Anonymous

Posted at 10.25 pm on 02/08/11

The EU has given very little help so far,compared to the UK??.

Leon from DEC

Posted at 03.40 pm on 02/08/11

The giving of clothes and blankets is a kind offer, however the practicalities of this can complicate an aid effort (tents not being strong enough is one example). The money raised is used to buy the food and shelter needed which will fit the needs on the ground.

Anonymous

Posted at 12.47 pm on 02/08/11

If free shipment was available to transport food and necessities, then a lot of people will be inclined to give clothes, blankets and food items. Women are suffering the most as they feel responsible for the children they have Even a low amount for transportation would do This was done during the Indian earthquake in Gujarat.
Damy

Anonymous

Posted at 10.19 pm on 01/08/11

It is the men they take sex when ever they want it is not the women they do not want more children what woman would want to bring a child into that life.

Anonymous

Posted at 09.22 pm on 01/08/11

there isn't too many people, just some are not as privaliged and you are whether you can afford a house TV or watch. I bet people will have never heard of a computer out there.

Anonymous

Posted at 06.59 pm on 01/08/11

We need to Help these poor people. Donating just a dollar could help save a childs life. Somalia is need right now, and they need the worlds help. Thank you for all thoses who helped, and I hope eveyone else tries to help in someway. #Somalia Stand Up

Anonymous

Posted at 04.32 pm on 01/08/11

The intelligent people are responsible for ignorance of the uneducated people!

Anonymous

Posted at 02.35 pm on 01/08/11

Comment by Mike Ayres
Droughts will always occur in this and many other areas. Instead of getting caught out and seeking emergency relief, think ahead. These are all sunny areas. Use aid money to build solar powered desalination plants. Make this a start towards developing sustainable farming and perhaps, eventually, other industries. Don't firefight, fix the root cause of the problems.

Anonymous

Posted at 02.21 pm on 01/08/11

im not sure anyone is suggesting population control , but we do have to accept that with or without global warming , there are many areas of Africa that cannot reliably support hum a life.
That people still manage to survive there , is amazing, but trying to then move those people up to a level of education and wealth of even a poor european country just seems to be fighting nature in the extreme.... Is this not also a part of Africa that has large amounts of weapons , even pirates, and spends millions on military ? , strange how the news changes depending on the weather ....... Its a fact . This part of Africa - Cannot sustain healthy lifestyles of even 20% of the current population reliably and consistently..
The answer - who knows, and I do contribute for those in such terrible situation, but how do we quickly stop this escalating - again and again ?

Leon from DEC

Posted at 09.53 am on 01/08/11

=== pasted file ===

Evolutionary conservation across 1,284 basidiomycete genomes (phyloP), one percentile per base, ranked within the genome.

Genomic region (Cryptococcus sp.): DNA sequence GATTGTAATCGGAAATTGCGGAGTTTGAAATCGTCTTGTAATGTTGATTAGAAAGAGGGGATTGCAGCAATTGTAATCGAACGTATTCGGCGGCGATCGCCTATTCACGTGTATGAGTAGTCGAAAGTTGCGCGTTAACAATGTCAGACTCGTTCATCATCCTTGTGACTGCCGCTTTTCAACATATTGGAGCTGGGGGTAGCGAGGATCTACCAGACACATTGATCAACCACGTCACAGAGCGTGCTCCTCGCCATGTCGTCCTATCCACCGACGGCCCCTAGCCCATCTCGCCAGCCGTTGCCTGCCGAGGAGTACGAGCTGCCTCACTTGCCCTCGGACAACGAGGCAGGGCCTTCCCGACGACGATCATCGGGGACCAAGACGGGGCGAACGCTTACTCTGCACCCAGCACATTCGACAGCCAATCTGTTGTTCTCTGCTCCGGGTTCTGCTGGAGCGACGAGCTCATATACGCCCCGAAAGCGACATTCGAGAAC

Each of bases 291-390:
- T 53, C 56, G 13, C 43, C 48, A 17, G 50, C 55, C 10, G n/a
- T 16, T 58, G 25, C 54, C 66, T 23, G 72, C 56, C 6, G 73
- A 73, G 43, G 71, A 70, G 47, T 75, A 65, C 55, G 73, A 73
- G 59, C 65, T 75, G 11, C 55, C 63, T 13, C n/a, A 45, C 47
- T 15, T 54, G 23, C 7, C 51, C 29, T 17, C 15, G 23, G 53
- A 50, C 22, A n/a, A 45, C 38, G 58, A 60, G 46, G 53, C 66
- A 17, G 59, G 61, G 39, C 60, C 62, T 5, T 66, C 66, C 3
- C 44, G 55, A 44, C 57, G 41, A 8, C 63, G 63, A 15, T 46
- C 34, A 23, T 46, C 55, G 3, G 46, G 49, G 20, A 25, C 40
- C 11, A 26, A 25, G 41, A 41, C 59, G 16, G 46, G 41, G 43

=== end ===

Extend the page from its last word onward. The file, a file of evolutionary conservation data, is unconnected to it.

Respectfully can we ask for people to use a name when posting, it doesn't have to be your exact name but as long as we are able to distinguish between posts.

Anonymous

Posted at 08.39 pm on 31/07/11

its not about how many children are born. If every individual gave to poor people then surely poverty would not exist. The rich get richer and the poor get poorer!

Anonymous

Posted at 05.10 pm on 31/07/11

can anyone give the population fo somalis the population of somalis is tiny compared its neighbour and how much land they have.

Anonymous

Posted at 04.34 pm on 30/07/11

People have so many children in countries affected by such terrible conditions because the likelihood is that several of them will not live to be adults. Simply to perpetuate the family and ensure that there are enough fit and able members to support it requires parents to have more children than they might in other cultures.

Anonymous

Posted at 11.07 am on 30/07/11

To the person who complains of TOO MANY PEOPLE. You imply that we should let people starve as a punishment for having had too many children. Is this your preferred method of population control? I'm sure Mao or Stalin would be right behind you. You are right that population control is vital for our globe's future, and that education is crucial - family sizes start immediately reducing when women are educated. But to imply that we must choose between investing in education and providing emergency relief to starving people is inhumane and grotesque.

Anonymous

Posted at 06.05 am on 30/07/11

When is someone going to accept that the root cause of the problem is TOO MANY PEOPLE. When I hear a woman say that she has eight children I despair. Increasing the food and medical care will simply lead to more people surviving until the next famine.
What's needed is control - education, contraception, reward for limiting size of family etc.

Anonymous

Posted at 07.25 pm on 29/07/11

Thank you very much for your great that you granted to vulnerable/disadvantaged people affected by drought